But that was not the only conduit for these books. Most of these authors, including Ibn-i-Safi, had a self-distribution system that reached their readership through the beloved VP (Value Paid) Parcel, delivering their freshly published works to fans who could pay to buy the whole book, and not scrounge for money by means fair and not-so-fair, to rent them.
C.M. Naim’s book not only revives the memories of these writers from one of the best periods of my childhood, it also introduces many more writers whom I never got a chance to read. I quote from the publisher’s description of the book:
“[This] ‘informal history’ unravels how crime fiction first originated in Europe and North America in the nineteenth century, how Urdu writers responded to this new stimulus, and the rapid emergence of what then became the jasusi adab [mystery literature] in Urdu. Described as ‘wonder-inducing’ and ‘sleep-depriving,’ bearing titles like Khuni Chhatri (The Murderous Umbrella), Tilismi Burj (The Magic Turret), and Mistriz af Dihli (The Mysteries of Delhi), Urdu thrillers sold in the thousands.
“Aficionados of the Netflix series Lupin may be surprised to learn that, a century ago, Maurice Leblanc’s gentleman thief, Arsène Lupin, was adored by Urdu readers in his desi avatar, Bahram, ‘transcreated’ by Zafar Omar in a 1916 bestseller that made Bahram a household name. We discover Tirath Ram Ferozepuri, the prodigious translator of mysteries and thrillers — 114-odd titles, spanning 60,000 pages. We meet Nadeem Sahba’i, of unfettered imagination, who produced masterpieces of Urdu pulp fiction.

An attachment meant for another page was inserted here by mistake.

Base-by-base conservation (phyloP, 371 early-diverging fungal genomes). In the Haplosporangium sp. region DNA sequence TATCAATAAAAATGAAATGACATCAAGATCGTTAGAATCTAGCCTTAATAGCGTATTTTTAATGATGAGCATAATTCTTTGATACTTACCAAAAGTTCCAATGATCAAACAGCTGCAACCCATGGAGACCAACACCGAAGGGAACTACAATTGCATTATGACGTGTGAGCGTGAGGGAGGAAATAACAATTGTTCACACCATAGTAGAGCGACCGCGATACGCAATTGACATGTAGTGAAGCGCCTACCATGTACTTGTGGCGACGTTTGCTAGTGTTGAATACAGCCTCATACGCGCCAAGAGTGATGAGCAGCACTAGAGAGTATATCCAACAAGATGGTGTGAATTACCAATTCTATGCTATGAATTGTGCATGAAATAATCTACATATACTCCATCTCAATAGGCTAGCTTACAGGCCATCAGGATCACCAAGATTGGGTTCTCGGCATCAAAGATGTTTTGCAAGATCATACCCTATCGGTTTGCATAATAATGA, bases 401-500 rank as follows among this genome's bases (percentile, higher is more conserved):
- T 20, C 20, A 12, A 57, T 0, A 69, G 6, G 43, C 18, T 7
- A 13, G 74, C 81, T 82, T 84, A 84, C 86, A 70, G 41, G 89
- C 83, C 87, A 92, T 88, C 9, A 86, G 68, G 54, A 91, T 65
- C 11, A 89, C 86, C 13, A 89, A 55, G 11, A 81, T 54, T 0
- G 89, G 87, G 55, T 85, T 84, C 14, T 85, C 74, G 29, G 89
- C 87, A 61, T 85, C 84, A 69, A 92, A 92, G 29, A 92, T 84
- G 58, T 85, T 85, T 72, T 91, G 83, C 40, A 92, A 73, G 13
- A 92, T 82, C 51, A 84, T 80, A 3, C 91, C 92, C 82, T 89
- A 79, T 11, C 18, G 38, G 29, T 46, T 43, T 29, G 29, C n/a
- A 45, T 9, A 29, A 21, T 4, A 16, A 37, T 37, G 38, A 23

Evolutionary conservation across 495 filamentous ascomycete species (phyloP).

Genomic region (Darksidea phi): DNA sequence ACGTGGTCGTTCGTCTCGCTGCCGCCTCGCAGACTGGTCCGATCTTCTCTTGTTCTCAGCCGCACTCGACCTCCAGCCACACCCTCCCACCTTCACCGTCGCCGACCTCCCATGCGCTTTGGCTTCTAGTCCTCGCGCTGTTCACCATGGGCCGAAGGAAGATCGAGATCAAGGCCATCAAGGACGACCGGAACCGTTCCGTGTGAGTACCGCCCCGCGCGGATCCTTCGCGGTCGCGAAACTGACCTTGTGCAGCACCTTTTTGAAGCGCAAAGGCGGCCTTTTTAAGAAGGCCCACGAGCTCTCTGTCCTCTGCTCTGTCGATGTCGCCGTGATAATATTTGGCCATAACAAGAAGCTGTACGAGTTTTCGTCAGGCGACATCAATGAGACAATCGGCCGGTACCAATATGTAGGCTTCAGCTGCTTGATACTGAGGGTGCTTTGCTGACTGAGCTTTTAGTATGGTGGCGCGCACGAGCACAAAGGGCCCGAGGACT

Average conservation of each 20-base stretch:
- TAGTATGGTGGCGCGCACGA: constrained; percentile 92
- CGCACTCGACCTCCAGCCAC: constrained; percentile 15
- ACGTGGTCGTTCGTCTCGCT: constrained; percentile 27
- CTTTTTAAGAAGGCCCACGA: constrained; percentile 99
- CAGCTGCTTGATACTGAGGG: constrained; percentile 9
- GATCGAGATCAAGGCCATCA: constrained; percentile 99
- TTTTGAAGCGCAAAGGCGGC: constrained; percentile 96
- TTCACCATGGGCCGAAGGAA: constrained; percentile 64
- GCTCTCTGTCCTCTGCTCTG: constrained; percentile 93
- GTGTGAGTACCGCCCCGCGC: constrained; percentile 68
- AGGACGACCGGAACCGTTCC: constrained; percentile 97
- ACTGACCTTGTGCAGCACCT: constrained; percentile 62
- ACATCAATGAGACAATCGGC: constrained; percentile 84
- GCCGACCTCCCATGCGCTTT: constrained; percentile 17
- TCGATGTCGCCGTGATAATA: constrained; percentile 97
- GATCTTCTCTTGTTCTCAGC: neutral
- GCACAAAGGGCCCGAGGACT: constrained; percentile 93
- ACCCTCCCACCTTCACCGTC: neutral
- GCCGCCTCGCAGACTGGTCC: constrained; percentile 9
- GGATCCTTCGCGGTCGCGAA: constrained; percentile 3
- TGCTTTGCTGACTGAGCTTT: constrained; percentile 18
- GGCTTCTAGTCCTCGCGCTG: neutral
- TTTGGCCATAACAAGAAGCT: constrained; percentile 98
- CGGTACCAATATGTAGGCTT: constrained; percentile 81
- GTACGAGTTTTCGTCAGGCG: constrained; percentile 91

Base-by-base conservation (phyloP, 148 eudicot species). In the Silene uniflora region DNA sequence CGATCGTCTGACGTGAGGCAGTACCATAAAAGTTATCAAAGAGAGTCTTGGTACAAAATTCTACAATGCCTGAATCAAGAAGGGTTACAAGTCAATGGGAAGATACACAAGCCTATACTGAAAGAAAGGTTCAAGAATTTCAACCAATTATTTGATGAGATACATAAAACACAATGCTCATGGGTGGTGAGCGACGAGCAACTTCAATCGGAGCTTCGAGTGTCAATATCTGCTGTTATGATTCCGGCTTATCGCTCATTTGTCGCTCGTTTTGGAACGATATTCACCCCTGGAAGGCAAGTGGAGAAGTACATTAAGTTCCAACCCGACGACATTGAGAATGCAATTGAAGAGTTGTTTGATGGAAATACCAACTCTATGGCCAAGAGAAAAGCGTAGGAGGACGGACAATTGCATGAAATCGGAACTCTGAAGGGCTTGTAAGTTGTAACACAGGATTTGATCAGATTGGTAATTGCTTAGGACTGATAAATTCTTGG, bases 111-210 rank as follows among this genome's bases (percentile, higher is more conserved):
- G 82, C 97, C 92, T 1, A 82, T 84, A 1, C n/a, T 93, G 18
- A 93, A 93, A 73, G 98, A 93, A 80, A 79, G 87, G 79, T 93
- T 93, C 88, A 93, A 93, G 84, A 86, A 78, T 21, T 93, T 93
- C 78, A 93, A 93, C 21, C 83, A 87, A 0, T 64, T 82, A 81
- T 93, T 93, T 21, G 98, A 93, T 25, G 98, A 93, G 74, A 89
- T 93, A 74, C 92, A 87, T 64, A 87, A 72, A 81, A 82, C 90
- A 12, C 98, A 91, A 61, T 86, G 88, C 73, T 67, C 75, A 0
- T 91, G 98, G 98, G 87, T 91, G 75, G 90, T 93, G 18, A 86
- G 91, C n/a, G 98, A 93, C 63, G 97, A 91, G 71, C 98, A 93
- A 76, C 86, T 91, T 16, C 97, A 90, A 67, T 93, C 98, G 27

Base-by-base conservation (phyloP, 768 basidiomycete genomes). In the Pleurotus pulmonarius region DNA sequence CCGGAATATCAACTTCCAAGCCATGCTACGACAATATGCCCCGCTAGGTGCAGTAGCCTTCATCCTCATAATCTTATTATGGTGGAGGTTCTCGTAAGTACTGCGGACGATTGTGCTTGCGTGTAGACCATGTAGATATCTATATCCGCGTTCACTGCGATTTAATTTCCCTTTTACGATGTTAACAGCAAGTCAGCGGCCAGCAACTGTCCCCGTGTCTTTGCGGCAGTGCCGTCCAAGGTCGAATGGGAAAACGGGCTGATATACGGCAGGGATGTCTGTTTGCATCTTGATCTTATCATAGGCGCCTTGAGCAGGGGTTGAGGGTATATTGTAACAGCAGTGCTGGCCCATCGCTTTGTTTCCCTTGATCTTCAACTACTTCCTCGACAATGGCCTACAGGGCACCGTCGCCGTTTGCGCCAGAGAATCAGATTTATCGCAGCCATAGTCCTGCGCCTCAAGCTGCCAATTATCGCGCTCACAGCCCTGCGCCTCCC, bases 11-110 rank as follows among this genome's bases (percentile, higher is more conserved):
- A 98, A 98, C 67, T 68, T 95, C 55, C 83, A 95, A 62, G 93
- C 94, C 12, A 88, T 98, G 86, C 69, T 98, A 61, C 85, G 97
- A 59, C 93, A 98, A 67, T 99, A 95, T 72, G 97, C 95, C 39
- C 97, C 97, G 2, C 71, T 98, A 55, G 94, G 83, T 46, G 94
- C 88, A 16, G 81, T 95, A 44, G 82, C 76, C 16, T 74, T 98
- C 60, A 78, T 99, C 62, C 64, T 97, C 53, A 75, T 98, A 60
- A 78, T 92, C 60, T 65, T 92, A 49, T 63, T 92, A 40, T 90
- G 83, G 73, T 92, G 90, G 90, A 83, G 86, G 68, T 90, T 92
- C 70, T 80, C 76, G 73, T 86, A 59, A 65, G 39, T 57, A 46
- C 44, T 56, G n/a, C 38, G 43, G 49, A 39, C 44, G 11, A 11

“Urdu crime writers were quick to capture the new material realities of urban India — from the ‘exotic’ mannequins, latex masks and ‘truth-serum’ to the everyday advertisements, gramophones and cameras. Significantly, they also highlighted India’s new ‘secular’ space — railway platforms, public parks, libraries, restaurants and cinemas, where people interacted, unburdened by tradition or identity — in ways that other Urdu writers failed to do. Their stories hold a mirror to ‘the idea of India’ before independence.”
I am endlessly grateful to Professor Naim, whom I have the honour of calling a friend, for this history of Urdu popular fiction. This landmark study will allow these books, lying in heaps in the old-book markets of our cities, or gathering dust and feeding insect colonies in house cupboards, to find new readers.
By its exhaustive nature, it will allow others to grow and develop the store of knowledge the author has built. Presented in English, the book introduces the readers and students of British and American mystery literature to how their masters of mystery literature lived and were remembered in the Urdu language.
I very much hope that an Urdu language translation of this work will be published soon. The many translators who toiled to bring these wonders from world literature to us, and the many others who wrote original works of mystery, are heroes of Urdu’s literary history, and their work has now been documented in a highly readable study, which itself reads like a delightful mystery.
The columnist is a novelist,
author and translator.
Published in Dawn, Books & Authors, September 17th, 2023